Returning to his own milestone of hitting 60, and the battles it took to get there, Adam resumed: "I guess it was honesty and admitting that I needed to be part of a community, I needed some sort of fellowship. Some sort of relationship with other human beings to talk about what was going on for me. Also, for me as somebody doing very well in my career, when I looked around at my contemporaries it was hard for to face that I was so unhappy within myself because everything around me was telling me that I should be on top of the world, that this was the greatest thing that could happen to me. But there was a sense of emptiness. That's what addiction brings; where you start to have a desire to get away from feelings. You have a very low sense of self-worth. I was lucky. I was able to take the time and I could afford to go into rehab and I really learned how to think and be a human being in that situation. It gave me my life back. I have an amazing life. I can enjoy having a wife and a child and my bandmates and I can also accept that I need a community to keep me well. I can stay in touch with people on the phone, I'm able to use Zoom now even though we're in this lockdown situation. I got my life back, that was twenty odd years ago now."
Asked whether U2 might have ended if he hadn't overcome his demons, Adam replied: "To be fair to everyone including myself, I don't think any of us understood what was going on back then. We'd all grown up on the mythology of rock 'n' roll and as a young man you feel invincible. I got to the point where my alcoholism, which it was primarily, was taking me away from the one thing that had given me a good life, the one opportunity I had in life was music. I was tired of not being able to reach my full potential and I suppose eventually I had matured enough to realise that alcohol was holding me back."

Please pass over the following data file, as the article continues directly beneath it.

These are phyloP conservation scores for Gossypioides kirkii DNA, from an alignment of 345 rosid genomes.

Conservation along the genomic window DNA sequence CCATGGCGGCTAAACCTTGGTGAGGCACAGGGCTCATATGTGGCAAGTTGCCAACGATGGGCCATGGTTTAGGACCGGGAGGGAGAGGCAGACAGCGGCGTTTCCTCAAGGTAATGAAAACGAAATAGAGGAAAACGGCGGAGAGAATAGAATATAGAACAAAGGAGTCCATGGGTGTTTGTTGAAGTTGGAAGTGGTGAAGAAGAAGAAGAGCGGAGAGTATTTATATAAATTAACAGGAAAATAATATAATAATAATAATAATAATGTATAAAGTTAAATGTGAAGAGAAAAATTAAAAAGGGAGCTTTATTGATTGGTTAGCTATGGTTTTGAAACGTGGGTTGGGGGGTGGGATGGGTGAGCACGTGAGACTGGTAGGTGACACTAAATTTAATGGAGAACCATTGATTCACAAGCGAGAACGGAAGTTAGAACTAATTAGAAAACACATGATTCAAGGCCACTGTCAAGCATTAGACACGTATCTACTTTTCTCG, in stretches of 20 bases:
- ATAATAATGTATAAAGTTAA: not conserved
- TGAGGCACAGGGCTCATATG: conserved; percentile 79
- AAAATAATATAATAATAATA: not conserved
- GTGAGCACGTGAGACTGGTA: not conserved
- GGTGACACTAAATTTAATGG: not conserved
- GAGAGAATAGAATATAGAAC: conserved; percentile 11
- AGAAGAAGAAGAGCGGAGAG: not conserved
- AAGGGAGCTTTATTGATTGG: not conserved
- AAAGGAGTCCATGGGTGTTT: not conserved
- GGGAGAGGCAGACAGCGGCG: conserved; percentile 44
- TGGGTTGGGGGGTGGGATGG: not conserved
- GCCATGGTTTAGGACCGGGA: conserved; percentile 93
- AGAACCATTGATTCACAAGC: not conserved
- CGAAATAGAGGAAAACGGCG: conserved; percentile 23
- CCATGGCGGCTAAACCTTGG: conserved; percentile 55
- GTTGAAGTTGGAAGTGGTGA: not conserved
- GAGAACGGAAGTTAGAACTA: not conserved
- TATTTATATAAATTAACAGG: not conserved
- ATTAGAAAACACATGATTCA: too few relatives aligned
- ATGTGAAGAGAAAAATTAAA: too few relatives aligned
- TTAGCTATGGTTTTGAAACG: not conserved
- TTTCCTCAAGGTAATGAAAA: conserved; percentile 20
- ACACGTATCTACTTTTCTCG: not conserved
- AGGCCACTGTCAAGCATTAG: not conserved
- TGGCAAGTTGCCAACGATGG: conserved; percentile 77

Put to him that there's an upside to being able to take his foot off the pedal for a couple of months, Adam agreed that: "I have to say that I'm very much enjoying it. As a jobbing musician you spend all your time on the bus, you're travelling all the time and even if we're not touring I might be going somewhere. So to be in the same place for eight weeks and to be in Dublin this time of year is a real blessing. I'm up in the wilds of Rathfarnham, I'd love to say we're growing our own vegetables and I was chopping wood and doing other manly things, truth is I'm watching too much television!"
Ryan ended by asking if he'd be Zooming Bono on Sunday to wish him a happy 60th.
"Absolutely, I'll be celebrating. The thing about these 60th birthdays is that it's very important to the person going through it, and also an opportunity to look back and assess where things have gone and I would have to say for us it's been pretty good to us, we're in pretty good shape. Sixty for a musician, as indeed the Rolling Stones have showed, you're actually only half way through your career.
"I'm very happy. I got to it late in life. I got out of my own ways, they say. I got married late in life and had children late in life and I'm really enjoying having a three-year-old who can say the word 'magnolia' which is very impressive!"
Please donate at https://www.darknessintolight.ie/sunrise-appeal or Lo-Call 0818 767300 (Ireland Only)